The Empty Cage
Inquiry into the Mysterious Disappearance of the Author
Translated by William J. Hartley
"Authorialism is like a chronic and progressive disease of modernity. It leads art to the impasse of a totally reflected and 'rationalized' practice. The author as project-maker assumed to be at the origin of the work has now replaced the genius; the author as strategist squanders every margin of nonreflective activity conceded to artistic practice; the writer, reduced to an eye that observes itself, is caught in the cage of her own self-observation."—from Chapter 1
In The Empty Cage, the highly regarded Italian literary critic Carla Benedetti explores the question: What is an author? Expanding Foucault's arguments beyond literary discourse into art, film, performance, and industrial design, Benedetti maintains that the author carries out a historical function, integrally connected to the modern system of artistic production and of esthetic evaluation. In the modern period, she says, any object can be considered a work of art, on the supposition that it has been produced by an author. Her book, far from being an attempt to reclaim authorial intention as essential, proposes an original theory that shows how the author, in the form of author-images and even logos, has become an important link in the modern system of artistic communication.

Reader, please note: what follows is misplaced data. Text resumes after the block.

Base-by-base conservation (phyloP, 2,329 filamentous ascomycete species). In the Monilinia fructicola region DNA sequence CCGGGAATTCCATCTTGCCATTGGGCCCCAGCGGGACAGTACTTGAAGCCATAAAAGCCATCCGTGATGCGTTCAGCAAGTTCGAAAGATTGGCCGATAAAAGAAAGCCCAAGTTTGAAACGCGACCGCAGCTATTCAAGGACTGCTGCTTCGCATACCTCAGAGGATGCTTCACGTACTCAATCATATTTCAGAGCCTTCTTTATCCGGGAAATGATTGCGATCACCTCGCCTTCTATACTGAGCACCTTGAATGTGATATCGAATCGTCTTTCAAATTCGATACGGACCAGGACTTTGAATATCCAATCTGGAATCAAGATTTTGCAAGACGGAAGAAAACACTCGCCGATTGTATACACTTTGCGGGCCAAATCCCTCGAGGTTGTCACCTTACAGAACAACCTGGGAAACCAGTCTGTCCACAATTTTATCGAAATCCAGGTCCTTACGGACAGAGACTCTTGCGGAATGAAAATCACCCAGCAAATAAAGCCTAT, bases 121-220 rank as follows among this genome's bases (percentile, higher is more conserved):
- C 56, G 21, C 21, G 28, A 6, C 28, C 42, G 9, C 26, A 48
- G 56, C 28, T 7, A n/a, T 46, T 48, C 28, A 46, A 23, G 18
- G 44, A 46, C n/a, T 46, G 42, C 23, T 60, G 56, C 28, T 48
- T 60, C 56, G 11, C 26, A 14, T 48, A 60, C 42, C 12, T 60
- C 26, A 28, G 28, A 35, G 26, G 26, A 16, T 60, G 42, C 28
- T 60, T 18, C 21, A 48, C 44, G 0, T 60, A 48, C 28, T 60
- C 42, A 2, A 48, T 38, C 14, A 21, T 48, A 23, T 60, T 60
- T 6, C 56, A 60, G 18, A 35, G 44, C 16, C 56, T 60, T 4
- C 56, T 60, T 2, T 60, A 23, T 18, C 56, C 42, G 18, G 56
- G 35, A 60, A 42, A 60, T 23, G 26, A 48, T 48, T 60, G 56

Discussing authors who include Borges, John Cage, Calvino, Duchamp, Proust, and Cindy Sherman, Benedetti addresses the principal aesthetic problems of modernity, showing how late modernity approached and refashioned them. She suggests that the author has become metaphorically a diagnostic expression of all of modernity's maladies, that part of a sick organism into which all symptoms of the illness converge. Thus she sees the author's death (and with it postmodernity as a whole) as a great "work of mourning" produced by a tired Western modernity; a mourning for what it no longer believes to be possible: that is, to grow and to generate.